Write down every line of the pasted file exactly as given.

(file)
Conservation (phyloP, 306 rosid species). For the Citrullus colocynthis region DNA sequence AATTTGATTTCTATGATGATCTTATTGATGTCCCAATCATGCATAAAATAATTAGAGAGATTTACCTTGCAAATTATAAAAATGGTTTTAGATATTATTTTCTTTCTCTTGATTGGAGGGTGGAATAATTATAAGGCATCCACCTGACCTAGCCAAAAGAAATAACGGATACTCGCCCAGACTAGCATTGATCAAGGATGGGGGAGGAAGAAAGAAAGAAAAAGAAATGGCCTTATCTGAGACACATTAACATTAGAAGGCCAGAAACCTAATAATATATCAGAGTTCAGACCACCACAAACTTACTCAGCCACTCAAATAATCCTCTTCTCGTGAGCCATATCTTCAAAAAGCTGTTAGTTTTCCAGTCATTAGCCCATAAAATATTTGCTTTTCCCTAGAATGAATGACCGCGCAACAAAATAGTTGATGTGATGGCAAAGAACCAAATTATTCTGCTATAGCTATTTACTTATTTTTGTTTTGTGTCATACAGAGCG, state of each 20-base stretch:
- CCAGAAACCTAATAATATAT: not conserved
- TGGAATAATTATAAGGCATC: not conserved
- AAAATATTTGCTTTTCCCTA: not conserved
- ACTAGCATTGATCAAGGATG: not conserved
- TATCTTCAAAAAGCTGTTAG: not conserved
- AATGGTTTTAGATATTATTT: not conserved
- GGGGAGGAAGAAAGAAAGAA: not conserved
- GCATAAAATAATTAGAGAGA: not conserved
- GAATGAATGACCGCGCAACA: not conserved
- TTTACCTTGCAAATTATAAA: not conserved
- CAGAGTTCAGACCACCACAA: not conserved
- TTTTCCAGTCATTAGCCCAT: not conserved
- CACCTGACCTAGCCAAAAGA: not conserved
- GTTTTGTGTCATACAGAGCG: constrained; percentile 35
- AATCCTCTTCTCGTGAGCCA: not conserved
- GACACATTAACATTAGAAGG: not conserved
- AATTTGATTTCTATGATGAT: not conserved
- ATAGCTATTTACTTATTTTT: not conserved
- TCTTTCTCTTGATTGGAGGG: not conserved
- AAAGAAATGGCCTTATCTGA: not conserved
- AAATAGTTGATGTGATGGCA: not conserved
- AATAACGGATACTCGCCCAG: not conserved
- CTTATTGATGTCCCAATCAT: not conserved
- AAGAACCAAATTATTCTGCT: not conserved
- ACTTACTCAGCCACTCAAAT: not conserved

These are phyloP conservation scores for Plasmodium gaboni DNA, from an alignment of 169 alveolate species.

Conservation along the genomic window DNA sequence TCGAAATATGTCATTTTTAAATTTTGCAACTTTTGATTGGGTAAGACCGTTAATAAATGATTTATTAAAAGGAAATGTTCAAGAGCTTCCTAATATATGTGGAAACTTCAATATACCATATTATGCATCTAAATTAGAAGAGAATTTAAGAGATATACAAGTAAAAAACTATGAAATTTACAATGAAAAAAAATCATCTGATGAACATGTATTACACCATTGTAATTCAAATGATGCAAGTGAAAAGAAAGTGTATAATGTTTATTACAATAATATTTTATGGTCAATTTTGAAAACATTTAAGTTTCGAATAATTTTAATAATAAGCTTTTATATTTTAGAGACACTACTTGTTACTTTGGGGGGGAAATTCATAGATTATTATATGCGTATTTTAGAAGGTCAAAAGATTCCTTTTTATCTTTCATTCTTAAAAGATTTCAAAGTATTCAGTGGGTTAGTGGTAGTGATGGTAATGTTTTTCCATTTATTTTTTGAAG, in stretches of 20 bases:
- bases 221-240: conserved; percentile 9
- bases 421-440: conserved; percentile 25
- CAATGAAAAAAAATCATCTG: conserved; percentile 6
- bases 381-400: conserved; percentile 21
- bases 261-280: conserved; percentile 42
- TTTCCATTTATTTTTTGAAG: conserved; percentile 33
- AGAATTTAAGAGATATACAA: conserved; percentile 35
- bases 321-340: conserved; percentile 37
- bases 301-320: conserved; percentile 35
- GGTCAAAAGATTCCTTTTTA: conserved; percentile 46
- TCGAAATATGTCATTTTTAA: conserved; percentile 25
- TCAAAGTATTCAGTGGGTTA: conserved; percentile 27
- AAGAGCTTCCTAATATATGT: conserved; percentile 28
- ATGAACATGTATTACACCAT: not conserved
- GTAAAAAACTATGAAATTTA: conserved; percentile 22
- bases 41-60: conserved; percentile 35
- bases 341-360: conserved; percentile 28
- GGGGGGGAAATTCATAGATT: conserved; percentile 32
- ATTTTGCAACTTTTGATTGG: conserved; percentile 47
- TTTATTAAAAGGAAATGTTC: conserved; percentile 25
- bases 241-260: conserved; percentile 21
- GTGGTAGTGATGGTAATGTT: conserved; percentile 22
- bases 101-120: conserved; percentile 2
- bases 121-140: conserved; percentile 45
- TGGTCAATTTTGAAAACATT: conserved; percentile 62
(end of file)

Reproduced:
Conservation (phyloP, 306 rosid species). For the Citrullus colocynthis region DNA sequence AATTTGATTTCTATGATGATCTTATTGATGTCCCAATCATGCATAAAATAATTAGAGAGATTTACCTTGCAAATTATAAAAATGGTTTTAGATATTATTTTCTTTCTCTTGATTGGAGGGTGGAATAATTATAAGGCATCCACCTGACCTAGCCAAAAGAAATAACGGATACTCGCCCAGACTAGCATTGATCAAGGATGGGGGAGGAAGAAAGAAAGAAAAAGAAATGGCCTTATCTGAGACACATTAACATTAGAAGGCCAGAAACCTAATAATATATCAGAGTTCAGACCACCACAAACTTACTCAGCCACTCAAATAATCCTCTTCTCGTGAGCCATATCTTCAAAAAGCTGTTAGTTTTCCAGTCATTAGCCCATAAAATATTTGCTTTTCCCTAGAATGAATGACCGCGCAACAAAATAGTTGATGTGATGGCAAAGAACCAAATTATTCTGCTATAGCTATTTACTTATTTTTGTTTTGTGTCATACAGAGCG, state of each 20-base stretch:
- CCAGAAACCTAATAATATAT: not conserved
- TGGAATAATTATAAGGCATC: not conserved
- AAAATATTTGCTTTTCCCTA: not conserved
- ACTAGCATTGATCAAGGATG: not conserved
- TATCTTCAAAAAGCTGTTAG: not conserved
- AATGGTTTTAGATATTATTT: not conserved
- GGGGAGGAAGAAAGAAAGAA: not conserved
- GCATAAAATAATTAGAGAGA: not conserved
- GAATGAATGACCGCGCAACA: not conserved
- TTTACCTTGCAAATTATAAA: not conserved
- CAGAGTTCAGACCACCACAA: not conserved
- TTTTCCAGTCATTAGCCCAT: not conserved
- CACCTGACCTAGCCAAAAGA: not conserved
- GTTTTGTGTCATACAGAGCG: constrained; percentile 35
- AATCCTCTTCTCGTGAGCCA: not conserved
- GACACATTAACATTAGAAGG: not conserved
- AATTTGATTTCTATGATGAT: not conserved
- ATAGCTATTTACTTATTTTT: not conserved
- TCTTTCTCTTGATTGGAGGG: not conserved
- AAAGAAATGGCCTTATCTGA: not conserved
- AAATAGTTGATGTGATGGCA: not conserved
- AATAACGGATACTCGCCCAG: not conserved
- CTTATTGATGTCCCAATCAT: not conserved
- AAGAACCAAATTATTCTGCT: not conserved
- ACTTACTCAGCCACTCAAAT: not conserved

These are phyloP conservation scores for Plasmodium gaboni DNA, from an alignment of 169 alveolate species.

Conservation along the genomic window DNA sequence TCGAAATATGTCATTTTTAAATTTTGCAACTTTTGATTGGGTAAGACCGTTAATAAATGATTTATTAAAAGGAAATGTTCAAGAGCTTCCTAATATATGTGGAAACTTCAATATACCATATTATGCATCTAAATTAGAAGAGAATTTAAGAGATATACAAGTAAAAAACTATGAAATTTACAATGAAAAAAAATCATCTGATGAACATGTATTACACCATTGTAATTCAAATGATGCAAGTGAAAAGAAAGTGTATAATGTTTATTACAATAATATTTTATGGTCAATTTTGAAAACATTTAAGTTTCGAATAATTTTAATAATAAGCTTTTATATTTTAGAGACACTACTTGTTACTTTGGGGGGGAAATTCATAGATTATTATATGCGTATTTTAGAAGGTCAAAAGATTCCTTTTTATCTTTCATTCTTAAAAGATTTCAAAGTATTCAGTGGGTTAGTGGTAGTGATGGTAATGTTTTTCCATTTATTTTTTGAAG, in stretches of 20 bases:
- bases 221-240: conserved; percentile 9
- bases 421-440: conserved; percentile 25
- CAATGAAAAAAAATCATCTG: conserved; percentile 6
- bases 381-400: conserved; percentile 21
- bases 261-280: conserved; percentile 42
- TTTCCATTTATTTTTTGAAG: conserved; percentile 33
- AGAATTTAAGAGATATACAA: conserved; percentile 35
- bases 321-340: conserved; percentile 37
- bases 301-320: conserved; percentile 35
- GGTCAAAAGATTCCTTTTTA: conserved; percentile 46
- TCGAAATATGTCATTTTTAA: conserved; percentile 25
- TCAAAGTATTCAGTGGGTTA: conserved; percentile 27
- AAGAGCTTCCTAATATATGT: conserved; percentile 28
- ATGAACATGTATTACACCAT: not conserved
- GTAAAAAACTATGAAATTTA: conserved; percentile 22
- bases 41-60: conserved; percentile 35
- bases 341-360: conserved; percentile 28
- GGGGGGGAAATTCATAGATT: conserved; percentile 32
- ATTTTGCAACTTTTGATTGG: conserved; percentile 47
- TTTATTAAAAGGAAATGTTC: conserved; percentile 25
- bases 241-260: conserved; percentile 21
- GTGGTAGTGATGGTAATGTT: conserved; percentile 22
- bases 101-120: conserved; percentile 2
- bases 121-140: conserved; percentile 45
- TGGTCAATTTTGAAAACATT: conserved; percentile 62